Online platforms (except micro and small enterprises) as a subcategory of hosting providers will have additional and more detailed obligations to introduce an internal complaint-handling system in line with the DSA and resolve disputes related to content moderation or service termination in an out-of-court dispute settlement procedure.  Providers of online platforms shall ensure that notices submitted by trusted flaggers are processed without undue delay and suspend the provision of services to recipients that frequently provide manifestly illegal content. Online platforms have additional transparency reporting obligations compared to hosting providers, online interface design and organisation, advertising and recommender systems. Online platforms have to take specific measures to ensure a high level of privacy, safety, and security of minors, on their service and are banned from presenting certain advertisements.

Online market places (with the exception of micro and small enterprises) will have new “Know Your Business Customer” (KYBC) obligations. KYBC obligations require the provider to verify certain information before allowing traders to make use of the marketplace and target consumers. Platforms must ensure that consumers can buy safe products or services online, by strengthening controls to prove that the information provided by traders is reliable and prevent illegal content from appearing on their platforms.

VLOPs and VLOSEs are required to comply with risk management and crisis response obligations, external and independent auditing, internal compliance, and public accountability. Providers should allow users to reject recommendations based on profiling and sharing data with authorities and researchers, and adhere to codes of conduct and crisis response cooperation. These providers are not established in Bulgaria and their activities are supervised by the European Commission and the competent authority is determined by their place of establishment. In case of infringement of rights and obligations vis-à-vis recipients of the services in Bulgaria, the national Digital Services Coordinator[2] (“DSC”) of the destination may request the DSC of the establishment to take the necessary investigatory and enforcement measures.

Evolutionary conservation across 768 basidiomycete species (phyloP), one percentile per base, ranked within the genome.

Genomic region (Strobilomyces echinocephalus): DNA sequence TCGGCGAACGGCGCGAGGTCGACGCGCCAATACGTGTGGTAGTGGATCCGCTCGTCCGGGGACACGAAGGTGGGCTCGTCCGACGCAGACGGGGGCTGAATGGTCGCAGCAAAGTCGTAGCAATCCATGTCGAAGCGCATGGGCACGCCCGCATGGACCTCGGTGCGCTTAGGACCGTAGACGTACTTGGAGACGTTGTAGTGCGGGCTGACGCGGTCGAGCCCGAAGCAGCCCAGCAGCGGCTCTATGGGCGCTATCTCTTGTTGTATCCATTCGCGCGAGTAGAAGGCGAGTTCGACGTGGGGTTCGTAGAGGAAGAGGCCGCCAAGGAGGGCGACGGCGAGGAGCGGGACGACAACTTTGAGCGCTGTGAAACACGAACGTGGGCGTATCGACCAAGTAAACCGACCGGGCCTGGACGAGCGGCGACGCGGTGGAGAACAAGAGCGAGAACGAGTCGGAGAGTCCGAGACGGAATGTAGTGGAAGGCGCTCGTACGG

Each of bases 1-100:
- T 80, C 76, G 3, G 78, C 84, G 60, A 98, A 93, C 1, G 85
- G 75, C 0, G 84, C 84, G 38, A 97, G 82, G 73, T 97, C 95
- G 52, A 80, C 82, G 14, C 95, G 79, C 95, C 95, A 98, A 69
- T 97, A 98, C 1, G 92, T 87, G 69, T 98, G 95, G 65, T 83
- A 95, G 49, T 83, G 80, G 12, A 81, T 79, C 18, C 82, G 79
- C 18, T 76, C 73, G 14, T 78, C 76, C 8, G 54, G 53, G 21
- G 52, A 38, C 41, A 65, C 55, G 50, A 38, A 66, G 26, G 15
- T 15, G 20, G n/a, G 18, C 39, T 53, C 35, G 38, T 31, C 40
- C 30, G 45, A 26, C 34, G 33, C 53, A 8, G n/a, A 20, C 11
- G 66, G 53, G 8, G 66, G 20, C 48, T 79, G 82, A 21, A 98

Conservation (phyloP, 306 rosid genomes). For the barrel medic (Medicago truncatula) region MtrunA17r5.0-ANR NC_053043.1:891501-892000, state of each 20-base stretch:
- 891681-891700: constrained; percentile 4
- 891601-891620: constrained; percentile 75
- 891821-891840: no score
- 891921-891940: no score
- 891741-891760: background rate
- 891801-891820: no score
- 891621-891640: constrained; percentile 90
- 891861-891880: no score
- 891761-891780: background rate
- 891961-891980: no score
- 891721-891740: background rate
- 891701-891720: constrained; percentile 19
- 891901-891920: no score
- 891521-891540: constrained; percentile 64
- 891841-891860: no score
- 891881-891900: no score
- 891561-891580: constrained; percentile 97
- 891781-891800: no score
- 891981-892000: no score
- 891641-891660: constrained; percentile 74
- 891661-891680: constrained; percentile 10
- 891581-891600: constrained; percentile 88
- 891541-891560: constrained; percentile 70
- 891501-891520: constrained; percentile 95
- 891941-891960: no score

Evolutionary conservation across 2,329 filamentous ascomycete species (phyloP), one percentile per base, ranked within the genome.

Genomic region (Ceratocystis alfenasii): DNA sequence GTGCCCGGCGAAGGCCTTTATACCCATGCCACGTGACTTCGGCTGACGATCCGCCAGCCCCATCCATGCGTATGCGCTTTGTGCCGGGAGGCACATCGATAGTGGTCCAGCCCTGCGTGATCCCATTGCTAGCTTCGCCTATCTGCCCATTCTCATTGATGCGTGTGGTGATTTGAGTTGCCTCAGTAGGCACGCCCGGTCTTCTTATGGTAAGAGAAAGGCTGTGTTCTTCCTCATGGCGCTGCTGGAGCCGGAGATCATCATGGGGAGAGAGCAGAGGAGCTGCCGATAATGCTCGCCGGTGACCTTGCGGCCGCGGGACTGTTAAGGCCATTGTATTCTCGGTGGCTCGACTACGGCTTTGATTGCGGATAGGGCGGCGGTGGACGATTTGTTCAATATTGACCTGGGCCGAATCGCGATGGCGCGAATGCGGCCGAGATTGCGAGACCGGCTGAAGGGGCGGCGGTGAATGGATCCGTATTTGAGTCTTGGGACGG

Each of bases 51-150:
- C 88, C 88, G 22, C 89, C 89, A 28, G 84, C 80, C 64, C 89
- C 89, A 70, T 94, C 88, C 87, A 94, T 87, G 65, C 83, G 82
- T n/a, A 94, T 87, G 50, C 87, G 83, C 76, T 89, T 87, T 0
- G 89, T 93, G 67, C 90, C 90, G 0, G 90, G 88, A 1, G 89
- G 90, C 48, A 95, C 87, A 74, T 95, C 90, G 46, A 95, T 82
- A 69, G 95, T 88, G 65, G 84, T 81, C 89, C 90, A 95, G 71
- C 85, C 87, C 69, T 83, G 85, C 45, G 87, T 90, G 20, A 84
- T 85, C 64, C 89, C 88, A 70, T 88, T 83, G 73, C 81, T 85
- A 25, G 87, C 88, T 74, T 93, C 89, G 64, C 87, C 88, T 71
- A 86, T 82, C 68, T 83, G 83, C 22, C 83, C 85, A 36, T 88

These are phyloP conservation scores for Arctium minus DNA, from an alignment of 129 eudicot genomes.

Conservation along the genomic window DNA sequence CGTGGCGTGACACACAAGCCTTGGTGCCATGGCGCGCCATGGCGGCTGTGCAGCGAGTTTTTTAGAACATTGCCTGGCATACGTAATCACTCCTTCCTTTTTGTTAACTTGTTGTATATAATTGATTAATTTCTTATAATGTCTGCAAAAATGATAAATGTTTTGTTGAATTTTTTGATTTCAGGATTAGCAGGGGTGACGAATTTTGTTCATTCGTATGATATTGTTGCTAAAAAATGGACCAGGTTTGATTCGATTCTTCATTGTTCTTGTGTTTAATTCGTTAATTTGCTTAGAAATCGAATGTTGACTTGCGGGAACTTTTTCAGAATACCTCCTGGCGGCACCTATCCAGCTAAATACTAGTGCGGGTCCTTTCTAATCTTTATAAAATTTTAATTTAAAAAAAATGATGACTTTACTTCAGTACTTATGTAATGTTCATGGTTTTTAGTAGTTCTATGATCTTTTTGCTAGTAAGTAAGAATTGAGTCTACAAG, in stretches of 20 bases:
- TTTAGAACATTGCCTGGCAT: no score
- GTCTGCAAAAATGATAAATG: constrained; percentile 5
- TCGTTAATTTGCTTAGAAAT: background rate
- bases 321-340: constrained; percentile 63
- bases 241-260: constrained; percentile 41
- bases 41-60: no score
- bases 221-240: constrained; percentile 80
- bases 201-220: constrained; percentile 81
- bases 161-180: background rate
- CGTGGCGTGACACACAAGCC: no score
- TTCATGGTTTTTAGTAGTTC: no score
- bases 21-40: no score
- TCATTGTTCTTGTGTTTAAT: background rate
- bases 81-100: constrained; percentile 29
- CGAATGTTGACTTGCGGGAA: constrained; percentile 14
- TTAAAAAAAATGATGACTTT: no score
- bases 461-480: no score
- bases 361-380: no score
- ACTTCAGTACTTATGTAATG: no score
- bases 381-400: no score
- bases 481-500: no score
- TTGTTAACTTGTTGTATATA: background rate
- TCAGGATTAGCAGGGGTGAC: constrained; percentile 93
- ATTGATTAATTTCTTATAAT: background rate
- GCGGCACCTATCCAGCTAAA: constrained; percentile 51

The DSA is a far-reaching piece of legislation that affects not only online services. On 8 February 2024, the European Commission opened a consultation on draft DSA guidelines on risk mitigation measures for election integrity addressed to very large platforms and search engines. The draft document includes inter alia recommendations for measures that seek to prevent the misuse of generative AI systems. The guidelines once adopted may in effect lead to early voluntary application of the widely anticipated AI Act.

What comes next? In Bulgaria, a bill implementing the DSA was subject to public consultations until 15 January 2024. Under the bill, the Communications Regulatory Commission (CRC) shall be designated as a DSC for monitoring non-video-sharing intermediary service providers to ensure compliance with the DSA, while the Council for Electronic Media (CEM) shall monitor the video-sharing platforms. Once that bill enters the legislative procedure, it can be expected to be completed expediently considering the deadline for application of the DSA. It is a high time the obliged providers to take internal organisation measures for compliance with the DSA.

The authors are DGKV's Partner Violetta Kunze and Senior Associate Georgi Sulev.

[1] See Article 2 of Regulation (EU) 2022/2065,

[2] Communications Regulation Commission,